The magical Manchester park that’s basically Disneyland for dogs

With attractions like squirrel chasing and ‘Wimbledog’ tennis, a bespoke pet taxi service and small, tailored play groups, Doggyland Park is changing the face of doggy daycare in the city

Georgina Pellant Georgina Pellant - 29th July 2022

Over on the outskirts of the city centre is a new park just for dogs that’s been purpose-built for playtime.

Here, dogs are matched in small groups with similar sizes and temperaments to take part in a variety of assault courses and attractions, ranging from assault courses and squirrel chasing to their very own ‘Wimbledog’ tennis court.

There’s even a dedicated ‘pet taxi’ service included as standard for busy owners, meaning that dogs can easily be picked up and dropped back at home without you having to worry or lift a finger.

Formerly a derelict car park in Miles Platting, this patch of land hasn’t been used since the 1970s – that is, until Doggyland co-owners Beth Lemons and Pablo Perez took it on mid-pandemic and swiftly set to work transforming it with their bare hands.

Prior to that, Beth had worked in dentistry for over a decade whilst her partner Pablo had worked as a mental health doctor since coming to the UK in 2016.

However, both had begun to feel ‘a spark of playfulness was missing’ in their professional lives so, when they hit upon the idea of Doggyland Park during the pandemic, they saw it as a new opportunity ‘to build a culture of happiness and mental well-being” for their staff and for themselves.


“Nowadays doggies are people’s children, and we take it as seriously as that!”

Beth Lemons, co-founder of Doggyland Park

Using nothing but a mattock and a wheelbarrow, whilst the country was in lockdown the couple busied themselves by planting trees, hedges and grass, bringing in woodchips and sand, then building various dog-themed attractions, before finally opening the gates to their first doggy visitors last year.

Nine months on, it is filled with happy dogs of all sizes busily charging around assault courses, sniffing butts, bulldozing through tunnels and popping out of teeny, tiny dog houses – with an average of 45 bookings a week.


The park has been inspired by Beth and Pablo’s dog Bella, who just so happens to bear a strriking resemblance to Lady in Lady and the Tramp.

Describing the whole thing as “reverse engineering”, Beth explains:

“First we thought : what do dogs like? and then we accommodated everything else to that concept.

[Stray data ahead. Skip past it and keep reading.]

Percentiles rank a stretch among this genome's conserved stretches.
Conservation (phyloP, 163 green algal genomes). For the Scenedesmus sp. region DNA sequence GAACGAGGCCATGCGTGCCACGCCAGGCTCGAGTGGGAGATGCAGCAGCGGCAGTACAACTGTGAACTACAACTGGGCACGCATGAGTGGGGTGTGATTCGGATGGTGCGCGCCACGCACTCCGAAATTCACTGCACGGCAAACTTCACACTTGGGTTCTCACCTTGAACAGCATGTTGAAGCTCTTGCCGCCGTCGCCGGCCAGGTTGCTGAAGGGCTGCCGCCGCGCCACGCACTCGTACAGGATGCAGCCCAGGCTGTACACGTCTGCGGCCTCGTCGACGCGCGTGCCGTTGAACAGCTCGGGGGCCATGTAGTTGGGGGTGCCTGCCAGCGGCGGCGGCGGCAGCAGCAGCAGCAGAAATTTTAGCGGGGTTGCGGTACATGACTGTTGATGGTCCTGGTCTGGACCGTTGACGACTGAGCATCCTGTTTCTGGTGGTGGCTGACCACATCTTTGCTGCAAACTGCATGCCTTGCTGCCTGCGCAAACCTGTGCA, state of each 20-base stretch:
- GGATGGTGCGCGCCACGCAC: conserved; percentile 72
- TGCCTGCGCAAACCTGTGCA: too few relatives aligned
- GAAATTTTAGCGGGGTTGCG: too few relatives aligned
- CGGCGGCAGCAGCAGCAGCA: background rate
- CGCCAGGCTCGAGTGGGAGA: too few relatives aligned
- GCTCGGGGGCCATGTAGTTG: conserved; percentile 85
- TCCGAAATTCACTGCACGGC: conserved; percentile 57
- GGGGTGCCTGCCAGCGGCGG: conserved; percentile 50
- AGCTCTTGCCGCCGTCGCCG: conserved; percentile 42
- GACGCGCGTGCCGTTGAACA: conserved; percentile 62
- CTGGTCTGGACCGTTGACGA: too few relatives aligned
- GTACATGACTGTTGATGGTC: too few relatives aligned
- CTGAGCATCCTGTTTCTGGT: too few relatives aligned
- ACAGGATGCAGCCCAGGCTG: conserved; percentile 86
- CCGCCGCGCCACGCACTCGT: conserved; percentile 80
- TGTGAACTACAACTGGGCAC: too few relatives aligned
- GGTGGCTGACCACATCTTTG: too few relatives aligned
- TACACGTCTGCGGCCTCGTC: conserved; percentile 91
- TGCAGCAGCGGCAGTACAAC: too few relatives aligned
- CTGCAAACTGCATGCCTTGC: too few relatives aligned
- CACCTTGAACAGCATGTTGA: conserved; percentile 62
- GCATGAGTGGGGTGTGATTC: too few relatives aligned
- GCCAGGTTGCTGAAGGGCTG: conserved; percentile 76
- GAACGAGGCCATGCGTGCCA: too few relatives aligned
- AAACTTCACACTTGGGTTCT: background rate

“It wasn’t like…we have a building, lets pack 40 dogs inside. Our idea was, Bella ( our dog) doesn’t like what the market is offering, what would Bella, really, really like?

“Well…be with her friends, outdoors, off lead, chasing things, smelling things, playing, running…

“We provide for other doggies what we wanted for Bella and for us. And what do we want for Bella?

“That she is safe, that she is happy with her little group of friends, that her carers can pick up on signs when she is not fully happy and correct it… and that’s what Doggyland is, it’s her gigantic playground, but also everybody else’s.”

Image: The Manc Group
Image: The Manc Group

An alternative to doggy daycare and dog walking, play sessions at Doggyland Park are small, with a ratio of one staff member to every three dogs.


Whilst Beth acknowledges this means they are ‘perhaps [their] own worst enemy’ when it comes to growth, by ensuring that dogs are looked after in small groups, with a maximum of six per session, they can avoid some pitfalls common to the industry.

Sessions last roughly two hours and focus on creating harmony amongst the pack – all important for eradicating common industry problems like altercations, disputes for toys, lack of enrichment and personalised attention.

Aside from the two co-founders, Doggyland Park’s team is also made up of four other highly qualified, enthusiastic, wonderful people who Beth describes as being “more like family members than colleagues”.

You can still see on Google Street View how it looked before, but we hear that the neighbours are massively impressed with how the views from their balconies have changed – greatly improved after what ended up being a full year of intense manual labour. .

Speaking on their journey over the past few years, Beth said: “Nine months ago we opened Doggyland Park’s gates for the first time, it has been a lovely journey and we wouldn’t change it for anything!


“Coming from heavily regulated fields, we have been able to combine our occupational awareness for safety and good practice with the niceties of caring for adorable pooches.

“Opening our own business has been more fulfilling than we could have ever imagined!”

Feature image – The Manc Group